“There was something I was going to write about for my Indies Unlimited post this week,” I said to my daughter Kat. “Do you remember what it was?”
“Hmm. Maybe it was punctuation in dialogue,” she said.
“You’re right!” I said. “You were saying that your teachers never went over it in school.”
“Yeah,” she said. “We concentrated on learning the rules for writing essays, because that’s what kids need to know to pass the state-mandated tests.”
I interjected, “Which the kids need to do so the teachers can keep their jobs.”
“Exactly. And there’s no dialogue in an essay.” Continue reading “Dialogue: Punctuation”
Ideally, dialogue in fiction is supposed to be a representation of how people actually speak. (Extracting the polite greetings and chitchat and such, unless that chitchat reveals story or character.) So how better to learn the way people actually speak than listen to them conversing with one another?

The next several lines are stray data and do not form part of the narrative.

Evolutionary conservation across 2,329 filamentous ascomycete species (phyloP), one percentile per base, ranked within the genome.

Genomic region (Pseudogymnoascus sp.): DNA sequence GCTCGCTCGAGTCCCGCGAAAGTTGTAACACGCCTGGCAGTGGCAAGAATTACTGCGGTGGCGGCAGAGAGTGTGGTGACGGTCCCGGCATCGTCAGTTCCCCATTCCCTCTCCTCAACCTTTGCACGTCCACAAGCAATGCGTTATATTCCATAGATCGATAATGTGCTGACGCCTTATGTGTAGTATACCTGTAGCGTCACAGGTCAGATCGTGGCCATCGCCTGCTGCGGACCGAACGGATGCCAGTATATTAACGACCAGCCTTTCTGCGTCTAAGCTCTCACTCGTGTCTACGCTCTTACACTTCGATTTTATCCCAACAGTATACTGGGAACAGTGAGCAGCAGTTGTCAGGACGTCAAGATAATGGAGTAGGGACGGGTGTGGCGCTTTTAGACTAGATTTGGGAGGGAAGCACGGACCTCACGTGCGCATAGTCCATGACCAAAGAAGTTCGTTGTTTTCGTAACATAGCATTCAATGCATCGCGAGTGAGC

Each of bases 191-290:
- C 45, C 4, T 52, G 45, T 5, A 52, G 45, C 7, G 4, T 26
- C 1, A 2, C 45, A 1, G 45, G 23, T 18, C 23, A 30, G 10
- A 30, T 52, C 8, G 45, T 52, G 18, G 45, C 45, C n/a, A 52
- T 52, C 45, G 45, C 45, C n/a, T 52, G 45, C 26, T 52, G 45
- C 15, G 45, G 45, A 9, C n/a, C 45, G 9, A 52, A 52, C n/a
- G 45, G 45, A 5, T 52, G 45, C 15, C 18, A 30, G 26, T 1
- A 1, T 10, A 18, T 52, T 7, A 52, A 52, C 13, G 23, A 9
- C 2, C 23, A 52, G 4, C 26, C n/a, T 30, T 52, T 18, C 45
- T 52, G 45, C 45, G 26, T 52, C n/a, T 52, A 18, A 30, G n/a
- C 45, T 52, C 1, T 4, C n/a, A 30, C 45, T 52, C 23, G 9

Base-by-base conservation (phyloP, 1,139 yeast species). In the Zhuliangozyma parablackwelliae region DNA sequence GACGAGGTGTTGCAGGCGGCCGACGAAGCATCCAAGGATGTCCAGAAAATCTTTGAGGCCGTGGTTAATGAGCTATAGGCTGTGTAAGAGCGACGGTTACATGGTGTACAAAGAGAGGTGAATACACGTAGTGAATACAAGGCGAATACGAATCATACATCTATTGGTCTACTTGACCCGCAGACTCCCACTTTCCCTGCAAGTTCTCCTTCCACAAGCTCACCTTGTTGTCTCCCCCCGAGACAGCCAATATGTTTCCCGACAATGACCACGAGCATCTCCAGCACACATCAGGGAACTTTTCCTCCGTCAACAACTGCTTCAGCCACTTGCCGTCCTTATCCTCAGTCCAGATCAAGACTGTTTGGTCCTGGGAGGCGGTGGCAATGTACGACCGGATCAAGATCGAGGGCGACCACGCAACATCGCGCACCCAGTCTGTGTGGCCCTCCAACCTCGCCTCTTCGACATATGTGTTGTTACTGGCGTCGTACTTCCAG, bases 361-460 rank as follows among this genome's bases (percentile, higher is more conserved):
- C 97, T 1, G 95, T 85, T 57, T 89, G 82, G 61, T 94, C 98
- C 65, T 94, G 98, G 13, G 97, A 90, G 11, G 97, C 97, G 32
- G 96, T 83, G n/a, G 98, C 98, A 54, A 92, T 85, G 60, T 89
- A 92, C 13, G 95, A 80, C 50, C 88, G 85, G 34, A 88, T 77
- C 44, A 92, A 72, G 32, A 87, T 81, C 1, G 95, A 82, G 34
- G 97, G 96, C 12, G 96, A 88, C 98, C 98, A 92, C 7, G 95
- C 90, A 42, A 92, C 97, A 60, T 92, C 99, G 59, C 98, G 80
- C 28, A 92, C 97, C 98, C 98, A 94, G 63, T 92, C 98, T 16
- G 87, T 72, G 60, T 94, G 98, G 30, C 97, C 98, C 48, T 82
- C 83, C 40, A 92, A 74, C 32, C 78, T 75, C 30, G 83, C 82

Before I get arrested as an accessory to violation of privacy, I’m not saying that you should put your ear up to walls (unless something particularly juicy is going on and you stand to make a few bucks selling the story to the tabloids) or hang out outside people’s domiciles with a shotgun mic. I’m talking about a little public eavesdropping. Don’t think you can pull it off without blushing, staring, urinary incontinence, or otherwise giving yourself away? Try some of my favorite Harriet The Spy eavesdropping tips: Continue reading “Eavesdrop Your Way To Better Dialogue”